Keep Your Eye On the Policing Task Force



It’s important to stay on top of what the Presidential Task Force on 21st Century Policing is doing. What they do could be of great help in the improvement of our nation’s police. Or not.

Last week they held their meeting in Cincinnati. What worries me is their short timeline — a report date to President Obama in March of the Task Force.

Looking back, I think of the exhaustive work done by the 1967 President’s Commission on Law Enforcement and the Administration of Justice. There’s a lot of improvement to be done here and it will take more than body cameras to restore our nation’s trust with regard to police.

But deciding what needs to be done and being able to do it are often two separate things.

Therefore, it is important for citizens and practitioners to make sure the Task Force addresses the actions and policies that have led to mistrust of our nation’s police and the steps needed to restore that broken trust — recommended actions that will actually IMPROVE our nation’s police.

The following is an excerpt from a report in “The Columbus Dispatch” on last week’s meeting of the Task Force by Lisa Cornwell.


“A presidential task force charged with examining ways to improve police-community relations heard testimony yesterday from researchers, law-enforcement representatives and others with suggestions for strengthening policies and oversight of police use of force…

“Chuck Wexler, executive director of the Police Executive Research Forum, told task-force members that more attention needs to be paid to preventing use of force. He said a comprehensive approach to clarifying policies and improving areas such as training in tactics and de-escalation skills is needed.

“’Too many departments have training programs that are fragmented, with separate courses on use of force, encounters with mentally ill persons and so forth,’ Wexler said. ‘We need to re-engineer how police training is conducted so that it integrates all aspects of police work in ways that mirror what actually happens’…

“The task force met earlier in Washington, D.C., and plans February listening sessions in Phoenix before meeting again in Washington.

images 1Last month, I sent my recommendations to the Task Force in response to their call for input. In it I emphasized the following:

  • We are at a dangerous crossroad in America following the tragic events in Ferguson, New York, Cleveland, and others.
  • We must act on a path that has the potential to restore trust and support of our nation’s police.
  • What is at stake is mistrust of our nation’s police. Immediate action must be taken because the effectiveness (and safety) of our nation’s police is directly dependent upon citizens’ trust. Trust is a necessary and essential element in policing a democracy.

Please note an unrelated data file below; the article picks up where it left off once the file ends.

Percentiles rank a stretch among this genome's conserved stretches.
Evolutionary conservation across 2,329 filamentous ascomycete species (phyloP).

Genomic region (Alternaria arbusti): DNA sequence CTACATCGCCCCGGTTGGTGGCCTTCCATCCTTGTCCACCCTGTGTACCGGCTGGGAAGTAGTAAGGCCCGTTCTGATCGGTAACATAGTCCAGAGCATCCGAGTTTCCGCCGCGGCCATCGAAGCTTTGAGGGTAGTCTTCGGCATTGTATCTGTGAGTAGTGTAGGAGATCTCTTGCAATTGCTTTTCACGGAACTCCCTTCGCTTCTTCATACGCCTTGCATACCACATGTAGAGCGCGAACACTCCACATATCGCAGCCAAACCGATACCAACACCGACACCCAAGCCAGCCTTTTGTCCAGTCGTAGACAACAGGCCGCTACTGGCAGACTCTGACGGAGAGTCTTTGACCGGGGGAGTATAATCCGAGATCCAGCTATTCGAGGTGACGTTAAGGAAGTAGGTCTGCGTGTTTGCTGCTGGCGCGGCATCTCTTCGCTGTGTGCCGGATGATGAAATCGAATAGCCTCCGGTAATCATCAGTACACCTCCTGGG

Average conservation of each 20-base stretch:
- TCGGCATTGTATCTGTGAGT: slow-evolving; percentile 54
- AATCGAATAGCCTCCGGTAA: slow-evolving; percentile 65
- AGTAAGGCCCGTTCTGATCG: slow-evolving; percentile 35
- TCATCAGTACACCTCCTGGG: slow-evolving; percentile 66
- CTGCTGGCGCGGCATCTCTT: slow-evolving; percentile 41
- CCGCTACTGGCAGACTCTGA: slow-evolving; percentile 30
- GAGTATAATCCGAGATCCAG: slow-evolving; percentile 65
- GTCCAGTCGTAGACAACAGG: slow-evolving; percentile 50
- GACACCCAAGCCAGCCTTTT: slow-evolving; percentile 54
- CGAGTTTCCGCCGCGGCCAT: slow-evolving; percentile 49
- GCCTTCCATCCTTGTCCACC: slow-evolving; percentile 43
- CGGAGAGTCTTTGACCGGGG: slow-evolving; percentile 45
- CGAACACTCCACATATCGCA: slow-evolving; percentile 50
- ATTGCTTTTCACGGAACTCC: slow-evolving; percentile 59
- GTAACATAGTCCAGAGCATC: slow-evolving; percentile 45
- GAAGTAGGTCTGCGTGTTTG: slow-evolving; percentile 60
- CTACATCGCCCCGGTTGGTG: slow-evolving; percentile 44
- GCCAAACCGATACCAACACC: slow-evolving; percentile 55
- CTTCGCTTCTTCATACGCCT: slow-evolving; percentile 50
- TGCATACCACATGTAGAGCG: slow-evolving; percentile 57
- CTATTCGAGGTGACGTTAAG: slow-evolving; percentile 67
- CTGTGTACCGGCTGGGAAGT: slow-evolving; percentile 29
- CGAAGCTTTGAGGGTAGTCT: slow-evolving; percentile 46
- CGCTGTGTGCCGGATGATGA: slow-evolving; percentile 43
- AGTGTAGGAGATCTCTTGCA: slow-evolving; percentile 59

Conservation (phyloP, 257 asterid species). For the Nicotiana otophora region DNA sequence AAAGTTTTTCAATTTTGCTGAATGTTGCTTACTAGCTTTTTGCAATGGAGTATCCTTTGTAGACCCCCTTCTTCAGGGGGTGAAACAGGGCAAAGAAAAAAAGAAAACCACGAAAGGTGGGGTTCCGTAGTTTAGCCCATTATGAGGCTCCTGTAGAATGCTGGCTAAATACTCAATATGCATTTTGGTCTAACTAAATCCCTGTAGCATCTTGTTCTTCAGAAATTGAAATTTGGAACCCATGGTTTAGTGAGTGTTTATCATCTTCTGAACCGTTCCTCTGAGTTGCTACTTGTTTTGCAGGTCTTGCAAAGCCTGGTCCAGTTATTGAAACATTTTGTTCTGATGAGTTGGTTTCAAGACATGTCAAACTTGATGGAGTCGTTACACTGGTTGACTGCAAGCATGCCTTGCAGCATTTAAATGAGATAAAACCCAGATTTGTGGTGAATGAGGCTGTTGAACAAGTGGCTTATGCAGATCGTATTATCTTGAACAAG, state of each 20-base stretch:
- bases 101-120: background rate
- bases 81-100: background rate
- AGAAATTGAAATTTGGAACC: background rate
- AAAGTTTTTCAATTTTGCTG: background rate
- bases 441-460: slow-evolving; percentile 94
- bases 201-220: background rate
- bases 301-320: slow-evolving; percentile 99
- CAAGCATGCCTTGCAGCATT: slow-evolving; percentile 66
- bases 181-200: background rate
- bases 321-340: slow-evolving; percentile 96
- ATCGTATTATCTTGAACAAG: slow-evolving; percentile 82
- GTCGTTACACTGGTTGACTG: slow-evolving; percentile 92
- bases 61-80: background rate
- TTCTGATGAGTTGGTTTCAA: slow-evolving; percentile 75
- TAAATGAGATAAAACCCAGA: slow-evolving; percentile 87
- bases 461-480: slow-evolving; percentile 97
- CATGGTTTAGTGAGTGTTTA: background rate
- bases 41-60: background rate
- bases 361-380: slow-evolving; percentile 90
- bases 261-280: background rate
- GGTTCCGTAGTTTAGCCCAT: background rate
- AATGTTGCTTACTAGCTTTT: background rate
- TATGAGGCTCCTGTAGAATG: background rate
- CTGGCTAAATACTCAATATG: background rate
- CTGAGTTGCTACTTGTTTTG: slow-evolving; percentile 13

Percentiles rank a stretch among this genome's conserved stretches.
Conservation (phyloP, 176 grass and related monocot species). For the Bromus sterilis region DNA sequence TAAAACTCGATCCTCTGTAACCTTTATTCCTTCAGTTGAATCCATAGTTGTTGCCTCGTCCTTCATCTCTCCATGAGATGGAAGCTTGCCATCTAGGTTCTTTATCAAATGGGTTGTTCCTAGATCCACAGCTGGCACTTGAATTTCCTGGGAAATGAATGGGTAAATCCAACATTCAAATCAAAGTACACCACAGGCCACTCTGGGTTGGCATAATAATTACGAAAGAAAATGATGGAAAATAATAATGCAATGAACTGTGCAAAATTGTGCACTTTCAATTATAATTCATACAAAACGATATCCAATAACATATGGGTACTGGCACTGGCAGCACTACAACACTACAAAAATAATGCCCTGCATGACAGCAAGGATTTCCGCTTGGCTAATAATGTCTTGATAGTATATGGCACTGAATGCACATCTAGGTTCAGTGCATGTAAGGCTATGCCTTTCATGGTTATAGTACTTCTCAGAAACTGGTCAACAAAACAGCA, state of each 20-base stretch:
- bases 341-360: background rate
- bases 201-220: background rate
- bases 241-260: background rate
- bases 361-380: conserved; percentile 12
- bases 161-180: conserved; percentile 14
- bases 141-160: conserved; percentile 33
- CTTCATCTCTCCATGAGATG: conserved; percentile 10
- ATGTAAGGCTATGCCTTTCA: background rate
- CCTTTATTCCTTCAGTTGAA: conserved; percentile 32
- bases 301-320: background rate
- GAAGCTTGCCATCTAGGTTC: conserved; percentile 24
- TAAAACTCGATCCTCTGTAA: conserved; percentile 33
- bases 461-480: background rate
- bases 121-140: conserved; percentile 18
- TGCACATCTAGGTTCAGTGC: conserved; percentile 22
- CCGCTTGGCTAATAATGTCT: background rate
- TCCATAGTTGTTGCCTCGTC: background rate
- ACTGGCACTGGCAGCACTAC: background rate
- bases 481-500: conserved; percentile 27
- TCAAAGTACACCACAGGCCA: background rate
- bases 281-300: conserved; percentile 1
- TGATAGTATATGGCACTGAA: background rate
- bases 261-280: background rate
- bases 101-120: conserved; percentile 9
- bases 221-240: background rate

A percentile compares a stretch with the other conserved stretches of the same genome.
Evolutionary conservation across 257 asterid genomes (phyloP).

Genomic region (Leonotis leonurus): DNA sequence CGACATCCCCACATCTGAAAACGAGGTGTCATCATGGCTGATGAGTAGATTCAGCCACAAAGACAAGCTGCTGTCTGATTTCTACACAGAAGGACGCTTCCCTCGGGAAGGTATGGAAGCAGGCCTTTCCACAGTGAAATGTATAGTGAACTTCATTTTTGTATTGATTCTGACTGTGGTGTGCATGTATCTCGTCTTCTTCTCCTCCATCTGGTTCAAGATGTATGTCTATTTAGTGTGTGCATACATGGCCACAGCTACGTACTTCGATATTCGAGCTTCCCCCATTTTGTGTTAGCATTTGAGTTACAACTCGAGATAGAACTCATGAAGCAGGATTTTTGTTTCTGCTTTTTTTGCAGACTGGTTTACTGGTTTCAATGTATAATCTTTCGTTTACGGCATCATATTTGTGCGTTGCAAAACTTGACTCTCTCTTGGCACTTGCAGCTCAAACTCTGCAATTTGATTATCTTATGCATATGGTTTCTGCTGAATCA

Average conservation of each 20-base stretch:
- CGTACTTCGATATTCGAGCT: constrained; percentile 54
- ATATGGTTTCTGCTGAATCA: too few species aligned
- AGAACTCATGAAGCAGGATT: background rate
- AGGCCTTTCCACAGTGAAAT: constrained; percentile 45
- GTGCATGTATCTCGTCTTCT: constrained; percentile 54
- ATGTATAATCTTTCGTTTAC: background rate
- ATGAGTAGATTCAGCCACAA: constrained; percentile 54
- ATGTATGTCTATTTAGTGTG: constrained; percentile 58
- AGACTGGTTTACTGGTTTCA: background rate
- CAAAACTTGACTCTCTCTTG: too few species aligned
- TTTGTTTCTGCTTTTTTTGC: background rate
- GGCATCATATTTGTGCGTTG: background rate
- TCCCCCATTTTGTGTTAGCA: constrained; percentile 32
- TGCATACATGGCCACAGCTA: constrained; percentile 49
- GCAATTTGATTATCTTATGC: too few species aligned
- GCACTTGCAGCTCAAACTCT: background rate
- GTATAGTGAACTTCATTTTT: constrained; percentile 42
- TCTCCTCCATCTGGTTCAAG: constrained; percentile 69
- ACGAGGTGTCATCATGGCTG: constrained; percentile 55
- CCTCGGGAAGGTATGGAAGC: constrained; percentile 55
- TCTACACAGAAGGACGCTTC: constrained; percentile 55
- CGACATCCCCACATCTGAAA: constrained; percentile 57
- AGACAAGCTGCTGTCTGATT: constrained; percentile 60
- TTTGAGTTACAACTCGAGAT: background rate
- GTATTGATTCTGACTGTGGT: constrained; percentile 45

• Technology alone, including body cameras, will not alone restore that trust.
  • What will restore trust is taking the long road of hiring, training, and compensating good, educated, and well-trained men and women in the ranks and developing police leaders who are committed to modern, collaborative leadership and modeling trust-worthy behaviors.
  • This “new breed” of officers must be thoroughly trained and led in effective police tactics and strong interpersonal skills including the ability to manage conflict. This training must be conducted within an adult learning environment which emphasizes the values of our society and the principles and values of our Constitution.
  • These “new breeders” must be called from among the best of our citizens. Restoring trust of our poilce will take time. This is a long-term commitment.
  • The present militarization must cease and a new role of police as community workers, conflict managers, and peacekeepers must now emerge.

My specific recommendations:

  • LEADERSHIP. Police must be led by highly educated and emotionally developed men and women who are committed to a leadership style that is collaborative and avoids coercion and disrespect.
  • DIVERSITY. Police personnel must be as diverse as those they serve.
  • COMMUNITY-ORIENTED POLICING. The original ideas and concept of community-oriented policing must rise above all other methods of delivering police services. It can no longer be an optional way of doing business. It must be the PRIMARY method of service delivery by our nation’s police.
  • LABOR RELATIONS. Police chiefs should work closely with employee organizations and consider appointing their leader to the department management team. The way forward will be by working together.
  • BROKEN TRUST. Police must apologize for the past and work to seek forgiveness for their past behavior as a path to reconciliation and the restoration of trust.


  1. Police must learn to live with that crime or its detection is not completely under their control, as many of their misdeeds arise out of an attempt to prove otherwise.


    1. That would be a great advance. For too long, police have taken on the responsibility for crime and its control. It is farcical for a chief of police to stand before a public forum or the news media alone without the school superintendent, business and community leaders present. Crime is us and we are responsible. Now let’s get down to working on positive solutions — together!


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